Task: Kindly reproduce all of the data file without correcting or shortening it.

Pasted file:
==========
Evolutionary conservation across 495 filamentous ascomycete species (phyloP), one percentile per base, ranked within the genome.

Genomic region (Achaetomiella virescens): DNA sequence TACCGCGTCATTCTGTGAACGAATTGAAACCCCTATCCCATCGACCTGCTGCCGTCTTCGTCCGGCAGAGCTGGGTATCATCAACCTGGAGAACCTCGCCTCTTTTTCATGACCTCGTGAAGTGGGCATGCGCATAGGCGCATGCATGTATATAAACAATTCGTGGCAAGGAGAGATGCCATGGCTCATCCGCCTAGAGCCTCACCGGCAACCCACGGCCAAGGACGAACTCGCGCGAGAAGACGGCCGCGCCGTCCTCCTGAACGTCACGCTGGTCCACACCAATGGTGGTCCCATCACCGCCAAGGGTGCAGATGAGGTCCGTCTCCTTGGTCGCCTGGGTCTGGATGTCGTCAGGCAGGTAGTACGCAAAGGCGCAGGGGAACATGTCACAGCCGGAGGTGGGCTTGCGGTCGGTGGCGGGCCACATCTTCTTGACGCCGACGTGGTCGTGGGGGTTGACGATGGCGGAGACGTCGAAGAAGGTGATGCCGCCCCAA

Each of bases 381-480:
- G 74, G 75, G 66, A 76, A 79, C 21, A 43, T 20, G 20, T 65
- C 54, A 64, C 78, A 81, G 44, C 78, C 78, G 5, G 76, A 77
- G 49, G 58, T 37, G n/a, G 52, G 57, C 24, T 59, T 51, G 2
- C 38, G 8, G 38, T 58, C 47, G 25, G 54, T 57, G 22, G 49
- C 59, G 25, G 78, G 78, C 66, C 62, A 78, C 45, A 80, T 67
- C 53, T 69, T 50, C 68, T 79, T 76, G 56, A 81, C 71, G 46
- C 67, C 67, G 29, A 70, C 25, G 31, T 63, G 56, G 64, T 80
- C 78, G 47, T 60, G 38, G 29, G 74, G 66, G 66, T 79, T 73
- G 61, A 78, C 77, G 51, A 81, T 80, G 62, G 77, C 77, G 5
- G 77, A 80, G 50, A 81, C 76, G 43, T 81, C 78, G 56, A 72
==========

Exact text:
Evolutionary conservation across 495 filamentous ascomycete species (phyloP), one percentile per base, ranked within the genome.

Genomic region (Achaetomiella virescens): DNA sequence TACCGCGTCATTCTGTGAACGAATTGAAACCCCTATCCCATCGACCTGCTGCCGTCTTCGTCCGGCAGAGCTGGGTATCATCAACCTGGAGAACCTCGCCTCTTTTTCATGACCTCGTGAAGTGGGCATGCGCATAGGCGCATGCATGTATATAAACAATTCGTGGCAAGGAGAGATGCCATGGCTCATCCGCCTAGAGCCTCACCGGCAACCCACGGCCAAGGACGAACTCGCGCGAGAAGACGGCCGCGCCGTCCTCCTGAACGTCACGCTGGTCCACACCAATGGTGGTCCCATCACCGCCAAGGGTGCAGATGAGGTCCGTCTCCTTGGTCGCCTGGGTCTGGATGTCGTCAGGCAGGTAGTACGCAAAGGCGCAGGGGAACATGTCACAGCCGGAGGTGGGCTTGCGGTCGGTGGCGGGCCACATCTTCTTGACGCCGACGTGGTCGTGGGGGTTGACGATGGCGGAGACGTCGAAGAAGGTGATGCCGCCCCAA

Each of bases 381-480:
- G 74, G 75, G 66, A 76, A 79, C 21, A 43, T 20, G 20, T 65
- C 54, A 64, C 78, A 81, G 44, C 78, C 78, G 5, G 76, A 77
- G 49, G 58, T 37, G n/a, G 52, G 57, C 24, T 59, T 51, G 2
- C 38, G 8, G 38, T 58, C 47, G 25, G 54, T 57, G 22, G 49
- C 59, G 25, G 78, G 78, C 66, C 62, A 78, C 45, A 80, T 67
- C 53, T 69, T 50, C 68, T 79, T 76, G 56, A 81, C 71, G 46
- C 67, C 67, G 29, A 70, C 25, G 31, T 63, G 56, G 64, T 80
- C 78, G 47, T 60, G 38, G 29, G 74, G 66, G 66, T 79, T 73
- G 61, A 78, C 77, G 51, A 81, T 80, G 62, G 77, C 77, G 5
- G 77, A 80, G 50, A 81, C 76, G 43, T 81, C 78, G 56, A 72